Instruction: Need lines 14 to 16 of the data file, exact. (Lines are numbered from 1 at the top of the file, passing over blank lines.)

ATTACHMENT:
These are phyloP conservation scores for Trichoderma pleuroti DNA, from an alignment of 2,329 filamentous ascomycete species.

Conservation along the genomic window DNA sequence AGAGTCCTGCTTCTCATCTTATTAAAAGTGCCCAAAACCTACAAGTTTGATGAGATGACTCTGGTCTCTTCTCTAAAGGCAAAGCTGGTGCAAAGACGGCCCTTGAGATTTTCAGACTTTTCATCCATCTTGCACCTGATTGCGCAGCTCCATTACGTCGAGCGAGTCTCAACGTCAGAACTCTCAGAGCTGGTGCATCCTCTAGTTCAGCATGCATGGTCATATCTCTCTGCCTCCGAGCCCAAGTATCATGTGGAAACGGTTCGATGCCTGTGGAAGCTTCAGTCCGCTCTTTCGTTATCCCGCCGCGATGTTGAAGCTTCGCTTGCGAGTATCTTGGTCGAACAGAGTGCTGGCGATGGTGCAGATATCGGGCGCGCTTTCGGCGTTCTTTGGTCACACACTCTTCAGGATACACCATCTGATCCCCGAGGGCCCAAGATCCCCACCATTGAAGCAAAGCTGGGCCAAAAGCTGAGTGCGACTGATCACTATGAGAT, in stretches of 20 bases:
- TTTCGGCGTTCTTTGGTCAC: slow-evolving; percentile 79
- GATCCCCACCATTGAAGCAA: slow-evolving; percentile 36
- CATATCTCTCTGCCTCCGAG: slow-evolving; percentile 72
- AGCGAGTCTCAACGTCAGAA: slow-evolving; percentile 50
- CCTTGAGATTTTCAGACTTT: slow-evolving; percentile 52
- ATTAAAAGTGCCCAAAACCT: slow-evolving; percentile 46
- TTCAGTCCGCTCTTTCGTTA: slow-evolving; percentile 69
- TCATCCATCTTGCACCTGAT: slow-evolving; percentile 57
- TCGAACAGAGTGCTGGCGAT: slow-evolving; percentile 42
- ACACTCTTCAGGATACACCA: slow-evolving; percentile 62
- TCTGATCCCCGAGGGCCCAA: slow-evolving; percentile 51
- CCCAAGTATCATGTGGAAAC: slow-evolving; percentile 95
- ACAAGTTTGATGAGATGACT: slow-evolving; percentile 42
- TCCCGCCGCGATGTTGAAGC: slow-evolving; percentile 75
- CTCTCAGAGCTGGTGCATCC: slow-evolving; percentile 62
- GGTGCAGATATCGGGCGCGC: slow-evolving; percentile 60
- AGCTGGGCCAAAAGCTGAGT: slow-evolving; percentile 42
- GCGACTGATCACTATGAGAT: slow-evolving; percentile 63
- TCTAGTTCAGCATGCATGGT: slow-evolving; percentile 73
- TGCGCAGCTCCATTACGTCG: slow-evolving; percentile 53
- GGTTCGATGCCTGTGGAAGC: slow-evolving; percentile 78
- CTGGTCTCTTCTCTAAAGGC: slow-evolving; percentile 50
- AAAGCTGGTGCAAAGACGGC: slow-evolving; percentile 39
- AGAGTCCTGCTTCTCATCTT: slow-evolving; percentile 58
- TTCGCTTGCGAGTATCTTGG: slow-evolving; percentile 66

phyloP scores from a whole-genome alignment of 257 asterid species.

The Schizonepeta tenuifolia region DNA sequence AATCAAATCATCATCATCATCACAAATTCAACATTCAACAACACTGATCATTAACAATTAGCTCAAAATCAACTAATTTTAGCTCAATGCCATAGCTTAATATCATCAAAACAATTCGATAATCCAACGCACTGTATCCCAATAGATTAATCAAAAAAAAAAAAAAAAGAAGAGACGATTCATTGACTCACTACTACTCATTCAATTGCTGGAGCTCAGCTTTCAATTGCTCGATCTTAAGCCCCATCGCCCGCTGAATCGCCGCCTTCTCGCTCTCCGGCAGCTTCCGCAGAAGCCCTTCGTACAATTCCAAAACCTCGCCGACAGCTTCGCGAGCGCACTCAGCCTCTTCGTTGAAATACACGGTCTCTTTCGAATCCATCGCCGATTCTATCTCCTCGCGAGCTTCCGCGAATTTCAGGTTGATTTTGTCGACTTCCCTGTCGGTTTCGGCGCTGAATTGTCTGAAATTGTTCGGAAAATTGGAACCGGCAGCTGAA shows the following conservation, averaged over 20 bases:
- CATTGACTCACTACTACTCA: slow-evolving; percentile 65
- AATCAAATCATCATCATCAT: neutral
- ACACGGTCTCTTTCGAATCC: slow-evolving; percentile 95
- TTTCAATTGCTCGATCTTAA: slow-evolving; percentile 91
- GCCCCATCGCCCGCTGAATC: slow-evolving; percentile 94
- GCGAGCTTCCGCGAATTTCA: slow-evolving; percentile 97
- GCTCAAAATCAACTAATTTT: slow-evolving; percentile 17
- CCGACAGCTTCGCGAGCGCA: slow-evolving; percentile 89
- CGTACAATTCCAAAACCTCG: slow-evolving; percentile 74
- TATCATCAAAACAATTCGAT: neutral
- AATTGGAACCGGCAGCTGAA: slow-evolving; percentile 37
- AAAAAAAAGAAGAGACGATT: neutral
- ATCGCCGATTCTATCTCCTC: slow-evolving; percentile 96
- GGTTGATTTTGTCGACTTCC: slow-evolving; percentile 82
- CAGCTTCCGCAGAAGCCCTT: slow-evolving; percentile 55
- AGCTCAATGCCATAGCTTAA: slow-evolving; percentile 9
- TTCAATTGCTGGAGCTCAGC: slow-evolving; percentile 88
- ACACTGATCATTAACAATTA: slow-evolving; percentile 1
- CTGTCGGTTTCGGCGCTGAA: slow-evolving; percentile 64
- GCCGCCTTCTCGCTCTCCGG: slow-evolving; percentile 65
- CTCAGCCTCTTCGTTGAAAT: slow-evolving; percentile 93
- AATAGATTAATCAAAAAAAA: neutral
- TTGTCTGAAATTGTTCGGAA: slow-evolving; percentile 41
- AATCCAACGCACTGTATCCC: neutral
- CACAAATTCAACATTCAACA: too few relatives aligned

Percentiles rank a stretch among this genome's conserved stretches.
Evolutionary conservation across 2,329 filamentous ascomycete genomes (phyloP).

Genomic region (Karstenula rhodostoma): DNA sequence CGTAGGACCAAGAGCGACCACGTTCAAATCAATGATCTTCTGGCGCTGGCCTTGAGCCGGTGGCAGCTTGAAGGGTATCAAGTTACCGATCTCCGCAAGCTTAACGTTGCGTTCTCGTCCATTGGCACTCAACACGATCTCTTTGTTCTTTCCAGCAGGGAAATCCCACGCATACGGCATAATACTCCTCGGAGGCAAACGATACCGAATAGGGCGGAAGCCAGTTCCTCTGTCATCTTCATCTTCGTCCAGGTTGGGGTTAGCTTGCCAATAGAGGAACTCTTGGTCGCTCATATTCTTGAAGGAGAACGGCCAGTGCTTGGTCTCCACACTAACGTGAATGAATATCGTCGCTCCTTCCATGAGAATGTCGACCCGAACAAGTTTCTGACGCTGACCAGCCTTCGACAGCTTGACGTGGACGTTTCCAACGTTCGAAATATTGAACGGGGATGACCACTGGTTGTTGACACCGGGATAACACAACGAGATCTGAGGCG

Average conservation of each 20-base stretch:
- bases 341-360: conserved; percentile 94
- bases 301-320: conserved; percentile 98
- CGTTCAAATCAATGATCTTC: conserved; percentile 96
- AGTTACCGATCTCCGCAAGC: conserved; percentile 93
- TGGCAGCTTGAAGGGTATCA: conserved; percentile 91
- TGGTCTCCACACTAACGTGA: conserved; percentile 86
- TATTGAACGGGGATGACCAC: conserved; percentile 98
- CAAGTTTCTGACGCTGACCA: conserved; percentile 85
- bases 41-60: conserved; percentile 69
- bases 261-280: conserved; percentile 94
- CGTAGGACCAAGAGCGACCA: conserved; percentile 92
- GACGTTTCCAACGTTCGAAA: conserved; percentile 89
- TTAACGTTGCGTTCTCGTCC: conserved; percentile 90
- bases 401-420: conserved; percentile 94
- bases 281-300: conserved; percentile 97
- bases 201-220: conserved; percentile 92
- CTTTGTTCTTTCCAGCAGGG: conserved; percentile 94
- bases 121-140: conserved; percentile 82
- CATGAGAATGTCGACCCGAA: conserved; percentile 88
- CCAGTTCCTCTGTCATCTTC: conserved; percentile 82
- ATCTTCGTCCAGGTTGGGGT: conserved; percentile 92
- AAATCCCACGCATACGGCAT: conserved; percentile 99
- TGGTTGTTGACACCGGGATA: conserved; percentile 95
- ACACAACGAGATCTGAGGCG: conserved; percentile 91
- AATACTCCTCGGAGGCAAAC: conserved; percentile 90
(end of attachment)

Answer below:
- CCCAAGTATCATGTGGAAAC: slow-evolving; percentile 95
- ACAAGTTTGATGAGATGACT: slow-evolving; percentile 42
- TCCCGCCGCGATGTTGAAGC: slow-evolving; percentile 75